Wherever we’ve lived, I have always said “If it doesn’t bloom or we can’t eat it . . it doesn’t stay!” Green, prickly stuff doesn’t work for me. Everywhere we’ve lived, we’ve pulled out whatever was there if it didn’t bloom or wasn’t edible and we’ve replanted. Shade trees are the exception . . they can stay.
At this house there were two Bradford pears at the back corner way to close to the house . . up in the retaining wall area. One was obviously not healthy. The tree guy was going to take it out and trim the other one. Even though Bradford pears are NOT good trees, in my opinion, they provided decent shade. When the tree guy started trimming it, he realized it was hollow in the middle and a safety hazard so he took it out. He could not get the stumps out or grind them down because of the retaining wall so Vince has been working on those for two years.
I’m not quite sure about Vince’s method for getting rid of the stumps . . looks like an extended game of tic-tac-toe to me. The big stump is shown above. The smaller one is shown below.
These are both in the lower part of the terraced retaining wall and that section is 3 or 4 feet above the ground. See that root way off to the right of the bottom stump? the whole area is full of roots that size. I want to be able to plant veggies there so I don’t want to use any chemicals. There’s a chance we could burn the smaller one out during the winter when the elderberry isn’t hanging over it but the bigger one with the tic-tac-toe grid is too close to the deck to burn. The worse part is that in the spring, a million or more little Bradford pears pop up from the roots and Vince is constantly chopping those down.
So, that’s the problem area.
But, look at the elderberries!
Can you see that in 2-1/2 years, they’ve grown from little twigs I cut off the plants in Texas to huge bushes? What you see behind Vince started out as two cuttings that were maybe 10″ long. There’s little Rita down below Vince’s feet.
When I pruned the elderberries probably in February, I would take a limb, cut it into multiple pieces, stick those pieces in the tomato buckets left from last year and they all rooted. They are now blooming . . in the buckets.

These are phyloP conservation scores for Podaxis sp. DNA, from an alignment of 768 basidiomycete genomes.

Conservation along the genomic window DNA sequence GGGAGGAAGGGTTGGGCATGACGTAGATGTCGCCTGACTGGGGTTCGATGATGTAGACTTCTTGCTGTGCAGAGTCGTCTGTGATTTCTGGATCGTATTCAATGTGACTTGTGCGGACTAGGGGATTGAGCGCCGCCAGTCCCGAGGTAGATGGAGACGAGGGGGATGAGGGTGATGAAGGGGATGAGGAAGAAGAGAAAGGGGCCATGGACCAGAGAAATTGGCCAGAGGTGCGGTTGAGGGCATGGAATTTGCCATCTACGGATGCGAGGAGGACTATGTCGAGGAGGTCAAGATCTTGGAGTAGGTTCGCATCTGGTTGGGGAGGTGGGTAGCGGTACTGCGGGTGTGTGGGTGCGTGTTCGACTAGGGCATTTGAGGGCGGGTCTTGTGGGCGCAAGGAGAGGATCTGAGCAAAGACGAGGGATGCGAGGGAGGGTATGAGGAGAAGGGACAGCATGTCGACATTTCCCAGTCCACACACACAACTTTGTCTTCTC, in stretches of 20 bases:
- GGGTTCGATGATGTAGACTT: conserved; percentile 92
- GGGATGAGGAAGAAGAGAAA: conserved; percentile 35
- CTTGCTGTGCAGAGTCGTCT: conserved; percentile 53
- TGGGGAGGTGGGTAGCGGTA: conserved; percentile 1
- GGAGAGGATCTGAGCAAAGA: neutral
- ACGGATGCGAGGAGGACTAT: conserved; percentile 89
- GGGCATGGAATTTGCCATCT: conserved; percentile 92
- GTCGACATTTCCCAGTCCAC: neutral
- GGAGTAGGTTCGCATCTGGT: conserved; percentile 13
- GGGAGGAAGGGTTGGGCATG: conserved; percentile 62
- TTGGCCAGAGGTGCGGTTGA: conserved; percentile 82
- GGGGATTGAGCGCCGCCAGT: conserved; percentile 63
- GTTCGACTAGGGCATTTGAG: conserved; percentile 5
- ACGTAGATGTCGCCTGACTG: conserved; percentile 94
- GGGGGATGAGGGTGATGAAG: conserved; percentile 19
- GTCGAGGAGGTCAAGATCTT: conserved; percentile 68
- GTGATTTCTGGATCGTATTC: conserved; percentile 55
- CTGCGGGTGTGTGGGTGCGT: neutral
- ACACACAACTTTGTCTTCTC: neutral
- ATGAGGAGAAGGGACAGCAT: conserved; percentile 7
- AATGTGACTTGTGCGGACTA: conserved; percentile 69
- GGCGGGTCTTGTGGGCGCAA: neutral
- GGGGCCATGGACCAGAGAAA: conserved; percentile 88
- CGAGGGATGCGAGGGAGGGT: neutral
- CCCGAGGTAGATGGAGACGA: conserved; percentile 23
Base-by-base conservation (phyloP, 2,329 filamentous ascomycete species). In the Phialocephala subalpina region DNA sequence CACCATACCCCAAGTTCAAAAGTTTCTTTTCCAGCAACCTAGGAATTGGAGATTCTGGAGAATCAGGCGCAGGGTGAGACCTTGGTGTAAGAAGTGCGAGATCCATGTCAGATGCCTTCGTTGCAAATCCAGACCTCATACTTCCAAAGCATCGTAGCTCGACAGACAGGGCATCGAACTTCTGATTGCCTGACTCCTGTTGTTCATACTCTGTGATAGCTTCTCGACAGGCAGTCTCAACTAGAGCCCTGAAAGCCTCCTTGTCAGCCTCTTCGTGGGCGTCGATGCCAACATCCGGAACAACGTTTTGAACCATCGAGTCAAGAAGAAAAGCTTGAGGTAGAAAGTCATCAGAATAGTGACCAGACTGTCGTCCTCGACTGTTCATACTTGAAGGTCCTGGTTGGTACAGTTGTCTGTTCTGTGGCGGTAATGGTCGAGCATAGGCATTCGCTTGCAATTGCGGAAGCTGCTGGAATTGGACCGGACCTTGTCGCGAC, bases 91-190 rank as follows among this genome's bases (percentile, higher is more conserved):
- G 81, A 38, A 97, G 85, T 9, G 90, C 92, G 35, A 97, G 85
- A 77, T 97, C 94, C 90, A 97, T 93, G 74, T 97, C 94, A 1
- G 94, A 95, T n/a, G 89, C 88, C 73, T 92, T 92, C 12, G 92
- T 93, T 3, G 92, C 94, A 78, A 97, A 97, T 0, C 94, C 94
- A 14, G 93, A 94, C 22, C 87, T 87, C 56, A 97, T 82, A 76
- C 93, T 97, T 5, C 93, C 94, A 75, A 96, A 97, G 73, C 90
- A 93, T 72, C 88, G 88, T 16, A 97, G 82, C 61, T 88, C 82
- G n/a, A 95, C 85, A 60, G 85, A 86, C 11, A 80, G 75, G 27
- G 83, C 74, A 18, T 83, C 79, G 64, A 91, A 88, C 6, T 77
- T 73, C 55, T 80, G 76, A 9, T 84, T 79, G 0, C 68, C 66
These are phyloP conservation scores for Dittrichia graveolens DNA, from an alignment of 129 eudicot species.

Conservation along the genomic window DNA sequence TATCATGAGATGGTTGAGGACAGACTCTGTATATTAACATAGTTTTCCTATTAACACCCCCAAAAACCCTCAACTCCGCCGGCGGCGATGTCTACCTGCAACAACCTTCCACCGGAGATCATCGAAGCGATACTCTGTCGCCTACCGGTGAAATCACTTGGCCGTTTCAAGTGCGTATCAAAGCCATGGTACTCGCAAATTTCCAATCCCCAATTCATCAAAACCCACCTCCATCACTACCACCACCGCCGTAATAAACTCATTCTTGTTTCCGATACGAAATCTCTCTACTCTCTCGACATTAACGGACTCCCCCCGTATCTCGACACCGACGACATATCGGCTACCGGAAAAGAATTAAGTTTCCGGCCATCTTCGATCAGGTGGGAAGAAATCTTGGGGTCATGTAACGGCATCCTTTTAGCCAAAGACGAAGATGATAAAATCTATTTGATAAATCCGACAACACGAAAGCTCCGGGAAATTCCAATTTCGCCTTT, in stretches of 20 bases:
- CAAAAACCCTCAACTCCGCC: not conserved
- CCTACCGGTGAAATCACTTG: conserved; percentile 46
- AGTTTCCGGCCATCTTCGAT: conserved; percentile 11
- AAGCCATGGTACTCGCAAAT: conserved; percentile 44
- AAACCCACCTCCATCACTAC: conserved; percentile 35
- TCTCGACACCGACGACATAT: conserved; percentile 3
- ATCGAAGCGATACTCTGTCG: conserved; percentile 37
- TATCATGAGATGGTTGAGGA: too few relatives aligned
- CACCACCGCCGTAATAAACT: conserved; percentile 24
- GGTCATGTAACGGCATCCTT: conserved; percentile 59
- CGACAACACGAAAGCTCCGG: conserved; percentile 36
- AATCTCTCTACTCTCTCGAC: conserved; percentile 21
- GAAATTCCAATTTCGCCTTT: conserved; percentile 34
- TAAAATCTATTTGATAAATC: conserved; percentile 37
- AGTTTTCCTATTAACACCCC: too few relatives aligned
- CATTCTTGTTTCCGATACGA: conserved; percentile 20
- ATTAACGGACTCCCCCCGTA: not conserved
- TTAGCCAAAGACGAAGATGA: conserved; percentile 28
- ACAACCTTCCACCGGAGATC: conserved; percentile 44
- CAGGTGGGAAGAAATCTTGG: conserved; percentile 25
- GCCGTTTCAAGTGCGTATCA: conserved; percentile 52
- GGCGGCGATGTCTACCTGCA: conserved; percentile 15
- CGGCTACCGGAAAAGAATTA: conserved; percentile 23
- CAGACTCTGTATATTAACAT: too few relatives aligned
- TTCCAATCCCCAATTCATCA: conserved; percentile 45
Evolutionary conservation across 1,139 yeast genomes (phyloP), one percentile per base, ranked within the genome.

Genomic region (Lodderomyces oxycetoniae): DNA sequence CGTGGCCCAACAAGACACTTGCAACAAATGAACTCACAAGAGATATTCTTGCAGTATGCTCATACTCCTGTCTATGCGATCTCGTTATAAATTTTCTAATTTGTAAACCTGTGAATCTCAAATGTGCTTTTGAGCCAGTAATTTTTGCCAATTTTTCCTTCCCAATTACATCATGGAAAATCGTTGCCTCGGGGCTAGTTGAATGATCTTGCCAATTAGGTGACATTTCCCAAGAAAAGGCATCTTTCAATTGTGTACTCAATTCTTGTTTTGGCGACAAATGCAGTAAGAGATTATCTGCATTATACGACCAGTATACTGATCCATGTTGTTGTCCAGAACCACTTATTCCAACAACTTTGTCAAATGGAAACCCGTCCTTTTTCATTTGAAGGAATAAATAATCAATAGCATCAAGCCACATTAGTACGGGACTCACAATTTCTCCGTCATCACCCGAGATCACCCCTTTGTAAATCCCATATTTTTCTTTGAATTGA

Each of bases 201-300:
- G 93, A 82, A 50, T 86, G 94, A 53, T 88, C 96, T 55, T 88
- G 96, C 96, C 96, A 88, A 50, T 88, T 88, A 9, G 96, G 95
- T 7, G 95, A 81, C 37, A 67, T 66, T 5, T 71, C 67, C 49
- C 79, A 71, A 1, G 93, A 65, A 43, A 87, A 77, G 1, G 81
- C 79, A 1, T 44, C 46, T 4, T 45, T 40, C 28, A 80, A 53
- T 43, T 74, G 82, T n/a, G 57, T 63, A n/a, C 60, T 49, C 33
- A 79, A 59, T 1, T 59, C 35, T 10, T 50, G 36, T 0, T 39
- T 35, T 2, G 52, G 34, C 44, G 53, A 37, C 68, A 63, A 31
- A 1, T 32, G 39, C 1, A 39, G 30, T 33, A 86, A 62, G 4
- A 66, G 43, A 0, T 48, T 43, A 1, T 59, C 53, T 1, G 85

After we got moved in, which was April, 2021, Vince planted more cuttings on the side of the house. The ground is pretty rocky there. They didn’t produce last year but they’re blooming this year.
The white truck in front of the house belongs to some workers who are installing lines down the side road. I hope it’s high speed internet! They ran into an issue with rock . . we could have told them that! They worked on one or two spots all week last week and came back with a big jack hammer yesterday.
The three little Ozark Chinquapins are all up and have leaves. Vince has built a “cage” to keep the squirrels and rabbits from eating them . . hopefully. He has two more of these sprouted seeds to plant but we’re kinda out of room.
We wanted all the beds to have mostly native plants. We still have a good bit of work to do and we still have to get the weeds out and get mulch down and dig a bit to get the gutter extension lower so mulch will cover them . . mostly. What I mainly want are perennials with lots of color. Maybe by next spring we’ll have it the way we want it.
I’m so happy about this Prairie Indian Plantain. I’ll be able to use the leaves for all kinds of salves and poultices, as well as other remedies.
There’s always work to be done but we both enjoy it.
Cilla Tyler says
Set Oscar loose onto those stumps. Couple of days to dig out. Wear him out at the same time. I see a win/win.
Yes, a digging dachshund! Get rid of the stumps, wear the dog out and wear down those nails! 🙂
Your work is beautiful and producing wonderful results. I read today that a bowl of spoiled milk stinks awful to deer and keeps them away. Maybe squirrels, too>
Oh, I didn’t know that. Thank you! I will try it.